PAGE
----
Boosting Women’s Economic Participation: The Launch of GWCC
The Gambia Women Chamber of Commerce (GWCC) has been launched to formalize women’s informal businesses and to help them grow.
To kick off the program, a D50 million loan package has been set up to support women’s organizations to empower their members.
According to Beatrice A. Mboge, the Chief Executive Officer of GWCC, women businesses need an organization that will take into consideration their needs, adding that GWCC will serve as a referral point to connect its members with potential helpers in making women businesses grow.
“There are other business organizations but they are not specifically for women. So putting in place a business organization specifically for women means you look at the woman in a wholesome manner,” she said. “You don’t just look at her as an entrepreneur but you also look at the background she is coming from, her family.”
Mboge said the D50 million support from Reliance Financial Services was just a starter, promising that more financial institutions would chip in. “I think this was the highlight of everything today because telling the women that we have a facility for you would ring a bell in their ears more than anything else. It was deliberate that we only brought the micro-finance – the non-banking institutions. In future events we will be bring the banks themselves to be telling women what they have for them. I mean there are so much around.”
Mboge encouraged women to formalize their businesses to stand chances of acquiring opportunities such as loans, grants and trainings.
For the president of GWCC Naffie Barry, women businesses need visibility, saying that the chamber will create and educate members and empower them for growth. According to her, the lack of business registration has caused loss of data in the country.
“Before you know who to help and how to help, I think you should first know about their existence. We are trying to get them formalized, and to register with the Attorney General’s Chamber’s single business registration.”
Fatou Choi, the President of the National Artisanal Fisheries Operators promised to encourage her members to join the GWCC to be able to access support from financial institutions like banks, the Social Development Fund (SDF) and micro-finance bodies.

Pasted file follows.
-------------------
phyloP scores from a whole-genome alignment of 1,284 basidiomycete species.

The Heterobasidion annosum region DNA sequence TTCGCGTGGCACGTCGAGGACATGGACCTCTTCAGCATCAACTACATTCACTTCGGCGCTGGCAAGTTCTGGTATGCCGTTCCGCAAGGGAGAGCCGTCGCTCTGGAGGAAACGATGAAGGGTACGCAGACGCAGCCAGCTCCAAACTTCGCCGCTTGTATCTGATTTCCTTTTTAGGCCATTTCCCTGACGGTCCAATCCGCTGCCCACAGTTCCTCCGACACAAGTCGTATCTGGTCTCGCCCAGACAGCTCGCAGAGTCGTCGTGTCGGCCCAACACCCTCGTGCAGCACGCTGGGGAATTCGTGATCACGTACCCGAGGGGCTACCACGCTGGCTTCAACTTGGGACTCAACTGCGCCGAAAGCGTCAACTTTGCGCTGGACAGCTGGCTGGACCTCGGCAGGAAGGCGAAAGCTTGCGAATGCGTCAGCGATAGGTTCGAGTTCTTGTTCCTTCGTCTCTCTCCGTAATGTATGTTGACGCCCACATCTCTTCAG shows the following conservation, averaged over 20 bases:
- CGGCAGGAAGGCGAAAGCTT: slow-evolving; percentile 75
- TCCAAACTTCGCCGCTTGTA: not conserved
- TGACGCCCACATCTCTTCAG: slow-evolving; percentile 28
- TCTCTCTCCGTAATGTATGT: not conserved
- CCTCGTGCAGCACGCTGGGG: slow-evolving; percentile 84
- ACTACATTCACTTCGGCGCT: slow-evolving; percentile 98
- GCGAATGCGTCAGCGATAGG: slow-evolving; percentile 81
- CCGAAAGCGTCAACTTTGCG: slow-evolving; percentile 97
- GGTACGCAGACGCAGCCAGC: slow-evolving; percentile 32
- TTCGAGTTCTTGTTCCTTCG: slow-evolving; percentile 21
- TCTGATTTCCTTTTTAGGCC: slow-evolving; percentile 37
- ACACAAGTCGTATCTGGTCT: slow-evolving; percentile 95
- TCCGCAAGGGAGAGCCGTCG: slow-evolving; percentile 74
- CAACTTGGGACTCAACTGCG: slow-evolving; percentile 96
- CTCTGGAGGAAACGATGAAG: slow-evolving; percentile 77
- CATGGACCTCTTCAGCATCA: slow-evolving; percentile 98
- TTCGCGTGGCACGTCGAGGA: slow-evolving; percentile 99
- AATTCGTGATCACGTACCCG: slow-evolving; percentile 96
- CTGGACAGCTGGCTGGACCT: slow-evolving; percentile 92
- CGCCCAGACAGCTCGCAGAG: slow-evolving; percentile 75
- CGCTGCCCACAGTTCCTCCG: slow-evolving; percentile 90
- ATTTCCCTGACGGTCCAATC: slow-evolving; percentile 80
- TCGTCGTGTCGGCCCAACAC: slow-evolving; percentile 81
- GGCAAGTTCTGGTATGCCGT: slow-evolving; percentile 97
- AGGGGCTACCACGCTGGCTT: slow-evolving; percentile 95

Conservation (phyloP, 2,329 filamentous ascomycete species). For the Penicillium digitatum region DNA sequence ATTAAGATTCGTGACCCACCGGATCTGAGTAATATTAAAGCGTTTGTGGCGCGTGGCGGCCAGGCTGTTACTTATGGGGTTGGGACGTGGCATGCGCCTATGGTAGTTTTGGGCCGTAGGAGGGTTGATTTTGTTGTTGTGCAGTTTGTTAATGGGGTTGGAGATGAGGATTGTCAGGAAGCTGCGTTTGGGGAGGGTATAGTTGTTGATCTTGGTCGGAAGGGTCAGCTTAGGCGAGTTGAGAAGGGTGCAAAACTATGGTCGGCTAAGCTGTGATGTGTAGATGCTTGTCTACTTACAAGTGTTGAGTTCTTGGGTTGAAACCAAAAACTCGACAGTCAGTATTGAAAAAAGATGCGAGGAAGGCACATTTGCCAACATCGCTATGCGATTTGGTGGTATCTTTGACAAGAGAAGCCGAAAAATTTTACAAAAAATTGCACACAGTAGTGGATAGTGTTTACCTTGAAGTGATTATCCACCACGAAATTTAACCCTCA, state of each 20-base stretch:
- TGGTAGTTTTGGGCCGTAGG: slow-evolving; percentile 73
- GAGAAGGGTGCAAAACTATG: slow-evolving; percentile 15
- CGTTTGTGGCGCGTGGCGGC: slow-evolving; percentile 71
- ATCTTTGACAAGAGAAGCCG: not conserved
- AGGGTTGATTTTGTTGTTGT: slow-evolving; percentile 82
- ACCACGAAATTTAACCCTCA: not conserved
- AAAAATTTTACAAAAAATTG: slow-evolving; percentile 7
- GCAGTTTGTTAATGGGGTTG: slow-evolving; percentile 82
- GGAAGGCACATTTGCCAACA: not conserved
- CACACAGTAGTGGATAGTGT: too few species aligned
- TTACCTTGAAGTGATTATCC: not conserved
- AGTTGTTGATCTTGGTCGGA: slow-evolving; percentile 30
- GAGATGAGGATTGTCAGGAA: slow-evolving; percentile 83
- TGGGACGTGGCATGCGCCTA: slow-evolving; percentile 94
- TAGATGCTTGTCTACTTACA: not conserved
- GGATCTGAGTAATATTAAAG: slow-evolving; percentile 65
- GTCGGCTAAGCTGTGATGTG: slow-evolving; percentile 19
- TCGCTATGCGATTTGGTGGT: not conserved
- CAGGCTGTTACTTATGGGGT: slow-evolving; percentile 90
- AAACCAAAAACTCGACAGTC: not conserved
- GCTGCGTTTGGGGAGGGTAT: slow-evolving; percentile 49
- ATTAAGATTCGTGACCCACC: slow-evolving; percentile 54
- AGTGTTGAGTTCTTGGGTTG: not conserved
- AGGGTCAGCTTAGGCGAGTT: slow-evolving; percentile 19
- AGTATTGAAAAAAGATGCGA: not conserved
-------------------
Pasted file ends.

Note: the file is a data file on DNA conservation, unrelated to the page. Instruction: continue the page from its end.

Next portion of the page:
“We will work with the GWCC so that we can go higher height. The problem is women don’t have much money to buy needed amount of fish at the landing sites because it is no longer obtainable through credit but cash payment. So if you don’t have money you will not be able to buy the fish to sell. We can now join the GWCC so we can get the credit from them.”
Marie Sabastian Sylva, the founder of Sylva Beads Design told The Chronicle that her market targets mostly corporate women in the Greater Banjul Area and the tourists. “I also have the international connections in the UK and the US. I have people who are there who I normally send my products to so that people who want to have it can have them delivered to them.”
Because she’s constrained by the small-size beads industry in The Gambia, she’s obliged to go to Senegal to get the raw materials at high price.
“GWCC will partner with different institutions that will help us to have the international exposure that we need,” Sylva said.
The coming of GWCC has also given hope to Rose Manga, the founder of recycling business called Rose Afrique. Like Marie, most of Rose’s needed raw materials are not found in The Gambia and therefore she expects GWCC to boost her business.
“Sometimes I have to go all the way to Dakar and it is expensive and tedious,” she said. “So having this loan will enable me to get my materials easy and fast, and to be able to sell it to the general public. “Hopefully they will support this business and buy the products made in The Gambia.”